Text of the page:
On 2nd November 2013 I wrote a post for this blog entitled “Three reasons Why You Shouldn’t Travel Back in Time.” And maybe I should have called this post “Another Three Reasons Why Time Travel Isn’t a Good Idea.” I don’t know why I’m fixated on this subject perhaps because Outlander is airing here in Canada. For those of you who don’t know the storyline (Although I can’t believe there’s someone out there who hasn’t heard of it.) It’s about a woman who accidently travels back in time to the eighteenth century Scottish Highlands. Now, I have to admit I don’t know much about Scotland in the time period of Diana Gabaldon’s fabulous novel, but I do study the middle ages and trust me you don’t want to go there.
Anyway without further ado I will list another three reason why you shouldn’t travel back in time to the middle ages.
To be honest, I don’t know that medieval healers were as ignorant as the movies would have us believe. I do think that people had a basic understanding of cleanliness. Everyone washed their hands before eating, and many towns had communal bathhouses, although these weren’t places a respectable woman would frequent, it does indicate that bathing was more common than we’ve been led to believe. And there is evidence that some patients did undergo primitive forms of surgery such as: trepanning (Cutting a hole in the patients skull to relieve inflammation) This is a procedure that actually has scientific relevance but without modern equipment, reliable anesthetics and antibiotics there can’t have been a very good chance of survival and you would think it would be a last resort but there are cases where it was used to treat epilepsy, migraines, and depression.
The problem is that even though medieval physicians wanted to heal the sick they lacked a basic understanding of how diseases were spread and had little or no understanding of how the human body worked. It wasn’t unusual for a physician to examine, smell and taste the patient’s urine. (Yes, taste urgh!) This is an era where a common cure for hemorrhoids was a hot poker to the affected area. Talk about cures that kill.
There are estimates that put mortality rates for medieval women and children as a result of childbirth as high as 20%. But I don’t see how these figures could be accurate as surviving medieval records are spotty at best. There is a paper by the Journal of the Royal Society of Medicine that shows the mortality rates for mothers in 19th century until the early 20th century somewhere between 1% and 6%. This is an age where trained physicians attended births, and there was a greater understanding of medicine as we see it today, and still 6% of women died. As far as I can ascertain in the middle-ages doctors rarely attended births. The midwife would rub the mother’s stomach and genitalia with oil and bloodletting at the ankle was a common treatment to hasten delivery. (And you’d hope she used a clean knife)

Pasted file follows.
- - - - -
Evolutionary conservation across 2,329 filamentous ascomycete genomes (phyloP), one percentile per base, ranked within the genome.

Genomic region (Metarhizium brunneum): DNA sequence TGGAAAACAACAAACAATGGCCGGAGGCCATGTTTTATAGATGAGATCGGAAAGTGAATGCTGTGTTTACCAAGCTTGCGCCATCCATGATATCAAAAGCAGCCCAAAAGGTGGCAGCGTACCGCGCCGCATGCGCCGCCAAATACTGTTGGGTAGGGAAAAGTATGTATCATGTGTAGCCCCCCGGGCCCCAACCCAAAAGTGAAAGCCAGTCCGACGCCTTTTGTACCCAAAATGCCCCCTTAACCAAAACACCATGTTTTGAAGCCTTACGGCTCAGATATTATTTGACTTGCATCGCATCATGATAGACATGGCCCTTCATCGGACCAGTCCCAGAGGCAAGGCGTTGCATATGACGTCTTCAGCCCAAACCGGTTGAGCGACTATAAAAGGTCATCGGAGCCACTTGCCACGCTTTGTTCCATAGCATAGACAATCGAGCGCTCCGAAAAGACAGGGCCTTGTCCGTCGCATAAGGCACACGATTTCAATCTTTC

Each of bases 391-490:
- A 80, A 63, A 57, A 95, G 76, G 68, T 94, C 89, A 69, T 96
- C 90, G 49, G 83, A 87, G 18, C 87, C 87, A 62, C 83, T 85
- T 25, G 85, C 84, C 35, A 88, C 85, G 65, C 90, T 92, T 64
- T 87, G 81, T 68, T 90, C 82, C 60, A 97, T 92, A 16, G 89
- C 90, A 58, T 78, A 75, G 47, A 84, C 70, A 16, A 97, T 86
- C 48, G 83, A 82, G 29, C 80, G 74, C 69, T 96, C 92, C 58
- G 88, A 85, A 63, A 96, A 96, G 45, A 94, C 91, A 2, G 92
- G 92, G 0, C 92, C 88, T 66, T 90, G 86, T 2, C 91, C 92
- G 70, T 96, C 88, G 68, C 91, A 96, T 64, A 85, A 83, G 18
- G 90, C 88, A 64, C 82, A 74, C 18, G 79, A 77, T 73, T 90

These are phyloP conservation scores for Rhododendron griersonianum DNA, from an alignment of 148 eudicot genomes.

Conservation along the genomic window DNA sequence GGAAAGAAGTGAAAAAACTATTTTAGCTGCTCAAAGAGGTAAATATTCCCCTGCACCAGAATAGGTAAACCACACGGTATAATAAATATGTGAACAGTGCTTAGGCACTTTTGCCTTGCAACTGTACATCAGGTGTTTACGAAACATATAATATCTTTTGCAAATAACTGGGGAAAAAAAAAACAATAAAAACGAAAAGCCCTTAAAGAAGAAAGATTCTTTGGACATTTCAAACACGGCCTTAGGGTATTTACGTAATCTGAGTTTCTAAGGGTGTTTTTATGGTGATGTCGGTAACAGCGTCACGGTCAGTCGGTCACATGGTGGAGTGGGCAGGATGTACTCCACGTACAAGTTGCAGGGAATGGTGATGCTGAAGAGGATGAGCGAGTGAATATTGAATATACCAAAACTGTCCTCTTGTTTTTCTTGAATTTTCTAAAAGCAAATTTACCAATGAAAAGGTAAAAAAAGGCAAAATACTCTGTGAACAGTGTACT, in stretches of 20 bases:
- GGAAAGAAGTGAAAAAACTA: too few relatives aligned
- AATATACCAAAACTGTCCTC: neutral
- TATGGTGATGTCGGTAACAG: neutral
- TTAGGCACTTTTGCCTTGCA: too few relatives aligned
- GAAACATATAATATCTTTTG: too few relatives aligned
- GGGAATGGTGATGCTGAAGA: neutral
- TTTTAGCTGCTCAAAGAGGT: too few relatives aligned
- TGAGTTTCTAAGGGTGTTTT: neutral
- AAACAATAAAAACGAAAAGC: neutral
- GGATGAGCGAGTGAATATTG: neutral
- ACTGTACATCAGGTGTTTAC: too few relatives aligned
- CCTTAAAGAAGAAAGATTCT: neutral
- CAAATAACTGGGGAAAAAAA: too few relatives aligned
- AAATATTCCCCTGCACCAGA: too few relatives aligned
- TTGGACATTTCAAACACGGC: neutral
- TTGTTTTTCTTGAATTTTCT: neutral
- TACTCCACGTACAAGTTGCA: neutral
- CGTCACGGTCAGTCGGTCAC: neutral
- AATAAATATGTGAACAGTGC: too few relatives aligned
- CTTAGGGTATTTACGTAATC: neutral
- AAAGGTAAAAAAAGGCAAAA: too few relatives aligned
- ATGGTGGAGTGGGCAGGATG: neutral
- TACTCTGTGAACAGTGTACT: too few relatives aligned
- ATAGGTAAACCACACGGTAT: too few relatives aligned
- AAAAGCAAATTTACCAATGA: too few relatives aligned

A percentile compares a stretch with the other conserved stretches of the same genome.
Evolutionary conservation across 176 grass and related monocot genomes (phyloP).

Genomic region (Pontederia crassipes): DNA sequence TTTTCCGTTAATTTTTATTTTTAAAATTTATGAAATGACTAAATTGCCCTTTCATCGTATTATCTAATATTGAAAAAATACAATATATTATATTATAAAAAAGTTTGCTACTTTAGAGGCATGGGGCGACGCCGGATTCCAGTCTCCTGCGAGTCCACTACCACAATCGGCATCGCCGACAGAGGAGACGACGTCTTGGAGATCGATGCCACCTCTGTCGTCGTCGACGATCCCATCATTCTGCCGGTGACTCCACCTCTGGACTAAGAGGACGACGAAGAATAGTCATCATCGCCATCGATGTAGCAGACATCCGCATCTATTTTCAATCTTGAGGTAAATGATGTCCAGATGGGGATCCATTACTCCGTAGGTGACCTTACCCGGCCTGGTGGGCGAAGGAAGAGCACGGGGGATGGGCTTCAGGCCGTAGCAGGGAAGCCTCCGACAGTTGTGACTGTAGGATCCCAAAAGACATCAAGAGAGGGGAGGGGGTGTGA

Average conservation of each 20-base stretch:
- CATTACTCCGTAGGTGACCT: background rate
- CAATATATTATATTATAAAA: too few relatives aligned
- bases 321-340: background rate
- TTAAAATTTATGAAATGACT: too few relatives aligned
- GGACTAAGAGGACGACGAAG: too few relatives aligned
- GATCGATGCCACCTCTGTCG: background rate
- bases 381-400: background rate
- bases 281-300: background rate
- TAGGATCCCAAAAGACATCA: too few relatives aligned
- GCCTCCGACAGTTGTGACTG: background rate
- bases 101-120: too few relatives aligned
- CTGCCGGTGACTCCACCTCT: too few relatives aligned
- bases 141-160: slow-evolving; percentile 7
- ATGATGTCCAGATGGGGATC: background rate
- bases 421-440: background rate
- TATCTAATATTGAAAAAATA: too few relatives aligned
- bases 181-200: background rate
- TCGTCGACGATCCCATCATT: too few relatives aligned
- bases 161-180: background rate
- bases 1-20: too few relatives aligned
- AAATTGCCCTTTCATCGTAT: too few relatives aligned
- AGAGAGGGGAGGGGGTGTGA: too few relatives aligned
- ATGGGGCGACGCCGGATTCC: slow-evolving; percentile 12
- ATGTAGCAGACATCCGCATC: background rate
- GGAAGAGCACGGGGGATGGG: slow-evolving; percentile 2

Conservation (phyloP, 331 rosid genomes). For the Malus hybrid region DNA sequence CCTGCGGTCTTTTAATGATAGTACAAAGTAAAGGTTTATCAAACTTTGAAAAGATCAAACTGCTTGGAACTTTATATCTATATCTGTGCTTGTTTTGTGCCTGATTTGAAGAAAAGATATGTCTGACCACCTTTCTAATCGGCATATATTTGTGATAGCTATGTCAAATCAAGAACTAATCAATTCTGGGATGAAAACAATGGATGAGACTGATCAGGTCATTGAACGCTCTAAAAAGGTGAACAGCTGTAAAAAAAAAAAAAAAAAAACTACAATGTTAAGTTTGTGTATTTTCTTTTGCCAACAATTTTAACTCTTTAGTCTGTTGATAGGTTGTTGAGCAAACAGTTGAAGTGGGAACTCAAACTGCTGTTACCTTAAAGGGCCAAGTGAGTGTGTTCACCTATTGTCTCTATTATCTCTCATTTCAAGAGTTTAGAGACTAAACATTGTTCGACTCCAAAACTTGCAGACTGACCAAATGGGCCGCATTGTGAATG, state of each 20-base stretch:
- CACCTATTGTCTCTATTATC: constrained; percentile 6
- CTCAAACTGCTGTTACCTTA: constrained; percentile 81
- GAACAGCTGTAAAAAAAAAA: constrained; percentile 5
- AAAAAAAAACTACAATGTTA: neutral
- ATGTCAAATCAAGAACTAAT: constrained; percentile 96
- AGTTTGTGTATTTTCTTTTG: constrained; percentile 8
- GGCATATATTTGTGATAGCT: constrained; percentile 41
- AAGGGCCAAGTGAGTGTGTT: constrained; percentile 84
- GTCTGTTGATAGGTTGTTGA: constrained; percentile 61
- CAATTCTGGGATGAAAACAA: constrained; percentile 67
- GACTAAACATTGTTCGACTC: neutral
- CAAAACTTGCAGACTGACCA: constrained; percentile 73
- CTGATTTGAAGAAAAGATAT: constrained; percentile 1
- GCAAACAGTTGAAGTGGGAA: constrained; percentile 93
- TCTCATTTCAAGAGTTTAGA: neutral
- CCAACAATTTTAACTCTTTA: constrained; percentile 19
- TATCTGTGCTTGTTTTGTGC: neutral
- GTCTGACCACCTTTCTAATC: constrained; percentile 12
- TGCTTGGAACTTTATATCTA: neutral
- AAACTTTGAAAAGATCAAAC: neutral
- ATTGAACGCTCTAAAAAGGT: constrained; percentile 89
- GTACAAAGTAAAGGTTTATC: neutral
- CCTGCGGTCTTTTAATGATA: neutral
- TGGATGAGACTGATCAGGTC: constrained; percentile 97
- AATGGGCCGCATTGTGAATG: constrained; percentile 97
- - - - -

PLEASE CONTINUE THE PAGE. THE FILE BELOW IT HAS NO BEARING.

Contrary to what you might believe during the medieval period a midwife was generally considered a respectable member of the community. Her word was respected in the courts and because so many mothers and children died in childbirth she was able to deliver last rites. But still how many women would want to go back to a time where childbirth was lethal and even if the mother survived there was a good chance her child would die before his fifth birthday. As a mother myself that idea upsets me.
As I said in my last post most of you would have been peasants or villains, at least ninety percent of the population worked the land and paid their lord for the privilege in either work or service. Their daily life was grim and shaped by backbreaking labour, hunger, and mistreatment. Their living conditions improved after the Black Death (I’ll be going into this in more detail in next week’s post.) But for the majority of the medieval period they carried the burden of working the land and providing food not just for themselves but for the nobility too.
Although, not all peasants were created equal some were freemen, they didn’t have to ask their lord permission to marry, travel, and most importantly they had the right to bear arms.
Whereas, the unfree had to stay and work their lords land. They could be put in chains to prevent them from running away and his lord had the right to exercise corporal punishment over him. This last point is pretty scary when you consider the fact that most lords were murderous thugs who thought nothing of murdering innocent women and children.
There you have it another three reasons we should be thankful that Outlander is a work of fiction.
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I'm currently writing a novella which will be included in a multi-author boxed set, due to be published in February 2019